The European Commission has approved plans by the government of France to grant up to €4 billion for the recapitalisation of Air France through its Air France-KLM holding company.
The move will more than double the stake of the French state in Air France-KLM to nearly 30%.
The French government will convert a €3 billion loan granted last year into a perpetual hybrid bond instrument and subscribe to a €1 billion share issue.
Air France-KLM said the Dutch State is continuing discussions with the European Commission regarding potential capital-strengthening measures for KLM.
The Netherlands bought 14% of Air France-KLM in 2019 — a stake that will now likely be diluted to about 9.3%.
European Commission executive vice-president Margrethe Vestager, in charge of competition policy, said: “France will contribute up to €4 billion to reinforce Air France’s equity and help the airline face financial difficulties resulting from the coronavirus outbreak.
“At the same time, the public support will come with strings attached, in particular to ensure the French state is sufficiently remunerated, and further measures to limit distortions of competition.
“In particular, Air France has committed to make available slots at the congested Paris Orly airport, where Air France hold significant market power.
“This gives competing carriers the chance to expand their activities at this airport, ensuring fair prices and increased choice for European consumers.”
Air France will give up 18 Paris Orly take-off and landing slots to competitors — but the reallocation of slots will be limited to Orly-based rival aircraft and crews will be employed on local contracts.
Delta Air Lines, which has an 8.8% stake in Air France-KLM, is not allowed to invest in the new deal under US federal aid rules.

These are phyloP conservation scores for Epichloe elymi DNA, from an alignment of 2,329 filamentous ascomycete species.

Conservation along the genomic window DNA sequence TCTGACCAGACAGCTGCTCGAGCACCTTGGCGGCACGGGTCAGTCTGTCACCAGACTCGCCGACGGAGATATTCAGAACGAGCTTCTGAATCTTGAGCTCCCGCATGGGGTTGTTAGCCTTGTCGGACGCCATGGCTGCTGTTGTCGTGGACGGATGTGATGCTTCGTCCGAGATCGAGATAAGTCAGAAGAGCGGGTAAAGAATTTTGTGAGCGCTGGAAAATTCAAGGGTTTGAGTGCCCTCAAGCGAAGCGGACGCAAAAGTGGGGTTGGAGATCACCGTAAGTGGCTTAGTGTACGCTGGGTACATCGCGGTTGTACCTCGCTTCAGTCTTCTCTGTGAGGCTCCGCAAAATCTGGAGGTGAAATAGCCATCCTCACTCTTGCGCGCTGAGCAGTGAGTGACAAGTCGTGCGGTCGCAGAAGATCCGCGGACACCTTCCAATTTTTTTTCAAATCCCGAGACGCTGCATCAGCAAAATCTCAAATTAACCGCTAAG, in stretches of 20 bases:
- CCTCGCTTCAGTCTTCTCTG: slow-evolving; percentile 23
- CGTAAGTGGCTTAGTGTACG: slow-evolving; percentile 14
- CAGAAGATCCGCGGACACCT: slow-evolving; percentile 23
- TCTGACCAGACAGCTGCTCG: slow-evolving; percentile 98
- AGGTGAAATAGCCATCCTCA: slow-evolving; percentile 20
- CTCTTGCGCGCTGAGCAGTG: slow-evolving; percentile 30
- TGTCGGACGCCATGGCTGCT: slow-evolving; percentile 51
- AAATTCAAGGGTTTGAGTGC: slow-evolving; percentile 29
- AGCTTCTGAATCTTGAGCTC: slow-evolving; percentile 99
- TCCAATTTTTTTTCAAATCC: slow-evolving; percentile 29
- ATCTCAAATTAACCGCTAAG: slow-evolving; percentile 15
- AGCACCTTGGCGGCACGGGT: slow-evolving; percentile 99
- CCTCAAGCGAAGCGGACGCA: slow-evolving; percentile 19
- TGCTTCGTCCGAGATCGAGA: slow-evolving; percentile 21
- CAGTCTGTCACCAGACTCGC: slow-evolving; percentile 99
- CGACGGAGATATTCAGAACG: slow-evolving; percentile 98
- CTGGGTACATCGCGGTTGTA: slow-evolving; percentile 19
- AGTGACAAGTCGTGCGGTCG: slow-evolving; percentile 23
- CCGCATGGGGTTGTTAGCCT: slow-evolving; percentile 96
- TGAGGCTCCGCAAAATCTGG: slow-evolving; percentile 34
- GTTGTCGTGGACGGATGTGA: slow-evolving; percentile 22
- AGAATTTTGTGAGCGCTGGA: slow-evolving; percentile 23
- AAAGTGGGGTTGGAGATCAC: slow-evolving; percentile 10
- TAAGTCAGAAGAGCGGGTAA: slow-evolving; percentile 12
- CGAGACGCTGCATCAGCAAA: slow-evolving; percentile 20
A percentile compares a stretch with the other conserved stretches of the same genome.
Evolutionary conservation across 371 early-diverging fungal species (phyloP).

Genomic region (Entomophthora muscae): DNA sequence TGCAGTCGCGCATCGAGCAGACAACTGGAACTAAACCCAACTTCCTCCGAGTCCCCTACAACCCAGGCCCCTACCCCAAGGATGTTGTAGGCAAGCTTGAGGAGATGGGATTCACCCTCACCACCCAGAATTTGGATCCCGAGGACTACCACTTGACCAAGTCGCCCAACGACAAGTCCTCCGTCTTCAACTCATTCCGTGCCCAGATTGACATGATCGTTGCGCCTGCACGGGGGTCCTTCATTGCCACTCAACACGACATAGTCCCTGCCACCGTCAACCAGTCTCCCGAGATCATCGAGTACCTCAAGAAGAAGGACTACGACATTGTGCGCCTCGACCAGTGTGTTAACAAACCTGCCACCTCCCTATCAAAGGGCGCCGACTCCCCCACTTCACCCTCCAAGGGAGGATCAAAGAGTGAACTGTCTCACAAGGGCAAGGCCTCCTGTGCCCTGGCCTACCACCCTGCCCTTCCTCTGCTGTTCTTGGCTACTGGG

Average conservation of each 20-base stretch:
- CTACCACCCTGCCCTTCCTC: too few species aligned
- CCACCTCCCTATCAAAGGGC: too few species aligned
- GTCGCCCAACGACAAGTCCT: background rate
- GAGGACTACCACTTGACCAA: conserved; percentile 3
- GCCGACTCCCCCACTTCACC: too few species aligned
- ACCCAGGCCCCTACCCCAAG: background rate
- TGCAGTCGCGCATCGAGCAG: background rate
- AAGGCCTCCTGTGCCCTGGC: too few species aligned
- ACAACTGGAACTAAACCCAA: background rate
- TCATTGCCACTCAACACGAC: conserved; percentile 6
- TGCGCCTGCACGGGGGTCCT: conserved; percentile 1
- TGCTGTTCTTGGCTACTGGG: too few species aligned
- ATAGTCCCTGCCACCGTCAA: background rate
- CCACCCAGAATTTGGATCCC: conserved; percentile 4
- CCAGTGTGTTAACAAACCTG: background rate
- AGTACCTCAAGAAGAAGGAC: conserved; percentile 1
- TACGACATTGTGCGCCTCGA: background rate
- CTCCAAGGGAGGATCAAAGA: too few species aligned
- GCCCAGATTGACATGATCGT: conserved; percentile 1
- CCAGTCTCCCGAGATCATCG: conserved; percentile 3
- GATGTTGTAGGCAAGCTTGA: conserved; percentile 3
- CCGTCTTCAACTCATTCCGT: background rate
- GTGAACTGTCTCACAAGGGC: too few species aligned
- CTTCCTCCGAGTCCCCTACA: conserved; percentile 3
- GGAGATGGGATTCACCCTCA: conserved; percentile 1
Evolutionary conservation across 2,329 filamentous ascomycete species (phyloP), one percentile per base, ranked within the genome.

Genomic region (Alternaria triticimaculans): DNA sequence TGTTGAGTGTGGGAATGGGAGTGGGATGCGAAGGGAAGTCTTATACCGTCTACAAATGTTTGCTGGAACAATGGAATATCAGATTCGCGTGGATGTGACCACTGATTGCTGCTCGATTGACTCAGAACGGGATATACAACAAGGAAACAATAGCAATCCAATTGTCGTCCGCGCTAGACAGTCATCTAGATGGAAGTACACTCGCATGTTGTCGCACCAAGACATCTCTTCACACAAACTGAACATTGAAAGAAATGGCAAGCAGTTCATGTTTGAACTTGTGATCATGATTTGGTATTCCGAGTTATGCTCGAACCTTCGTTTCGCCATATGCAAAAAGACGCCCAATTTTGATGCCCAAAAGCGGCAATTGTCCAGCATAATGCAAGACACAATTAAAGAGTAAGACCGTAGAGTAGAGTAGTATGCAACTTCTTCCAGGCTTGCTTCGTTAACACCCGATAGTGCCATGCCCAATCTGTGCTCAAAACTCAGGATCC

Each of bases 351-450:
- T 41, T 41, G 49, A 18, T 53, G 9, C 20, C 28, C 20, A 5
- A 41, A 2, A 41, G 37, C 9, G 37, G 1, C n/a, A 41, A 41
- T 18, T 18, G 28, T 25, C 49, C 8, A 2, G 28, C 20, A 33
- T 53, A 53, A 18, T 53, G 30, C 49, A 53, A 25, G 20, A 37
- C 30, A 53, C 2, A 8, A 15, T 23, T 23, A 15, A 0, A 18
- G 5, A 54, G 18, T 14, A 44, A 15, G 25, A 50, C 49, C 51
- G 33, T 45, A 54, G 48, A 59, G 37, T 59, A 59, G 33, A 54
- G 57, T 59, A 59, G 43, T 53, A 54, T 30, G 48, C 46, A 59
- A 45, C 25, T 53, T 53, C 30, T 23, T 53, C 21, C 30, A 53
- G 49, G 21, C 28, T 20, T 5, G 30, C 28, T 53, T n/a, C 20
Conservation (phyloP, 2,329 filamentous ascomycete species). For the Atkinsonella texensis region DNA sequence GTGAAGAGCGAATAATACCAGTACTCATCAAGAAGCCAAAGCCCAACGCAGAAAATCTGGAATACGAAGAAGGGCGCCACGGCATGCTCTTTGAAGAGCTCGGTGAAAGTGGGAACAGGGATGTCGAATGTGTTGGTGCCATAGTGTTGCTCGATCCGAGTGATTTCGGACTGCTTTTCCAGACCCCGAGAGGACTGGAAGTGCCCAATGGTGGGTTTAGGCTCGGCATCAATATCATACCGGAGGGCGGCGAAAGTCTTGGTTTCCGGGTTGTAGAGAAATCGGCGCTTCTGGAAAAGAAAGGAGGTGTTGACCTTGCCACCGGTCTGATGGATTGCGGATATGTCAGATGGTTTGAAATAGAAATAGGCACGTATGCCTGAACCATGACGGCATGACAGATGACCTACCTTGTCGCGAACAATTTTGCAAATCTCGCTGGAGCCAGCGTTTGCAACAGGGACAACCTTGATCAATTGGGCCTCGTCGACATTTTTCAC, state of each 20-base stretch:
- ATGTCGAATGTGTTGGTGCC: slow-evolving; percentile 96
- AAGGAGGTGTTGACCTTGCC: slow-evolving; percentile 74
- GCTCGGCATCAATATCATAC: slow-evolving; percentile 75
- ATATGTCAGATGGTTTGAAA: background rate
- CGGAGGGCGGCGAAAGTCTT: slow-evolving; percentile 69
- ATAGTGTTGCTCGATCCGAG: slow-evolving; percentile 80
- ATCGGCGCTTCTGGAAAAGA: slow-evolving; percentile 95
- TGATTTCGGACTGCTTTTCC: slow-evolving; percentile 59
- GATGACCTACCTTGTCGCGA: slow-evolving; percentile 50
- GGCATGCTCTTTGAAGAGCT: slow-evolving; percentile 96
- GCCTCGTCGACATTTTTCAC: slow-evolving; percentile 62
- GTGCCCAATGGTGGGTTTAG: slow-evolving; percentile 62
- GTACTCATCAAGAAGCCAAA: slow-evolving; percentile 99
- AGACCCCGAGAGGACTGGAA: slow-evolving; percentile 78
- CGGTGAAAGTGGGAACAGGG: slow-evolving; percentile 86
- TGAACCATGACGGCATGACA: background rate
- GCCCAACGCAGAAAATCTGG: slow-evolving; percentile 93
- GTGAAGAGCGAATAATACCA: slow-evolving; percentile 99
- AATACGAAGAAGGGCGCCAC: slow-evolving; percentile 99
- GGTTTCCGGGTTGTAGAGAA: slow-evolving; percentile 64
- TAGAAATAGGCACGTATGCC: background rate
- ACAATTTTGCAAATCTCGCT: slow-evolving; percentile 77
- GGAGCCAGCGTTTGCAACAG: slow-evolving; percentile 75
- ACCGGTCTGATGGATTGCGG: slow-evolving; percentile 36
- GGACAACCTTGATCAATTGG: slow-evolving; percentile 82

China Eastern said it plans to acquire new stock while keeping its stake below 10%.
Air France-KLM announced its complex plan of capital-strengthening measures “with the objective of strengthening its balance sheet, preparing the recovery and repositioning the group on a sustainable financial trajectory.”
It said the plan involves a capital increase for up to €1 billion “with a priority subscription period for shareholders, subject to market conditions and the prior approval on the prospectus by the Autorité des marchés financiers (AMF) and … simultaneously, conversion of the €3 billion French State direct loan drawn into perpetual hybrid bonds instrument.”
Anne-Marie Couderc, chair of Air France-KLM board of directors, said: “Today’s announcement demonstrates both the strong commitment of the French State and the renewed support of the Dutch State to help the group weather this pandemic and this crisis.
“The commitment of our long-standing partner China Eastern Airlines to participate in the forthcoming capital increase also highlights a resolute confidence in the strengths and prospects of the Air France-KLM Group.”
Air France-KLM Group CEO Benjamin Smith said: “These first recapitalization measures are an important milestone for our group in this exceptionally challenging period.
“They will provide Air France-KLM with greater stability to move forward when recovery starts, as large-scale vaccination progresses around the world and borders reopen.
“Ensuring Air France- KLM maintains a sustainable financial trajectory is paramount to realizing our strategic plan, continuing the execution of our transformation plans at the group and at our airlines.”
Europe’s largest low-cost airline Ryanair told Reuters the Air France-KLM recapitalisation deal will damage competition for decades to come.
“This latest tranche of state aid to Air France combined with these ineffective remedies will damage competition in the air transport market for decades to come,” the airline said in an emailed statement.
“The 18 slots that Air France is being required to make available is nowhere near enough to allow others to offer a competitive challenge to Air France’s dominance at Paris Charles de Gaulle and Paris Orly airports,” the statement said.